#OpNigeria, the tag name of the ongoing campaign, is Anonymous’ first major outing in the country. The group had during the 2015 General Election, hijacked the website of the Independent National Electoral Commission (INEC), declaring, “security is nothing but an illusion”.
@YourAnonCentral, an anon (member of Anonymous) with 5.8 million Twitter followers, was tweeted: “We support the weak against the powerful and stand for justice. Our values are the following: human rights, autonomy and self-governance, resistance against tyranny, more humane society.”
Anons have a history of identifying actively, without retreat, in different anti-repression causes in different parts of the world. #EndSARS Protest is the first known major cause they will take up in Nigeria.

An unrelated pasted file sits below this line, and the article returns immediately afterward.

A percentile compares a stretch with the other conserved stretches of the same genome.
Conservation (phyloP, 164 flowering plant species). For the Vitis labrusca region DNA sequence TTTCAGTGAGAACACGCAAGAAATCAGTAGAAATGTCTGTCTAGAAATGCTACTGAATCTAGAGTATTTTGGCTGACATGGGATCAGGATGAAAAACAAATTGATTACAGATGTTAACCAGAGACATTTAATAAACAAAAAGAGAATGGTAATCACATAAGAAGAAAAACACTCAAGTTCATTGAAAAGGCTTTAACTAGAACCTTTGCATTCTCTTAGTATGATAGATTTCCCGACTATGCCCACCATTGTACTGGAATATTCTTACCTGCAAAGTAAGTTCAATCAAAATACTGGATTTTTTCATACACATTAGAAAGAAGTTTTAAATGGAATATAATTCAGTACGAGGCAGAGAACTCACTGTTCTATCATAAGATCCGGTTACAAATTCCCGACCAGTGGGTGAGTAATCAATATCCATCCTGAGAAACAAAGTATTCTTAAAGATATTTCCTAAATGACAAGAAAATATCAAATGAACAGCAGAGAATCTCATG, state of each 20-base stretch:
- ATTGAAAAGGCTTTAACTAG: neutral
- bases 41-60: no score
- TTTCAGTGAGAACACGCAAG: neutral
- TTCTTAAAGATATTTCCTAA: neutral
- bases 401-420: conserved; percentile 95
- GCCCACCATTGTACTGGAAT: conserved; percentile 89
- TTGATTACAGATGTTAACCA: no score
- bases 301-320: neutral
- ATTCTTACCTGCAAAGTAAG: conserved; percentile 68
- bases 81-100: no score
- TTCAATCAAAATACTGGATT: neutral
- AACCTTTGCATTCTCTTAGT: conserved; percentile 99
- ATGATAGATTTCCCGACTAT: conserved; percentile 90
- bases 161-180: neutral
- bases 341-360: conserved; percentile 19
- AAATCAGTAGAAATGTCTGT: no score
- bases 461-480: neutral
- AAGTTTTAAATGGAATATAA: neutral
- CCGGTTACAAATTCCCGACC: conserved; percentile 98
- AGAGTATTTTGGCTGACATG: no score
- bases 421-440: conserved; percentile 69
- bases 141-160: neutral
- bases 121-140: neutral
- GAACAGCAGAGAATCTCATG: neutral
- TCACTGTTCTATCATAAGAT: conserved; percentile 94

At the weekend, they listed digital assets of different public institutions they wouldl hijack to force government to take serious action towards ending police brutality and end official corruption. They also called on their Nigerian followers to suggest agencies that should be visited.
Anonymous boasts of the capacity to infiltrate any website no matter how protected with some of their members claiming to be doing it “for fun”.
MEANWHILE, experts in the cybersecurity and ICT spaces have advised the Federal Government to be proactive in protecting the country’s cyber space.
Those, who spoke with The Guardian at the weekend, observed that should the protest persist, the possibility of more hacks and attacks on government was high and could be severe.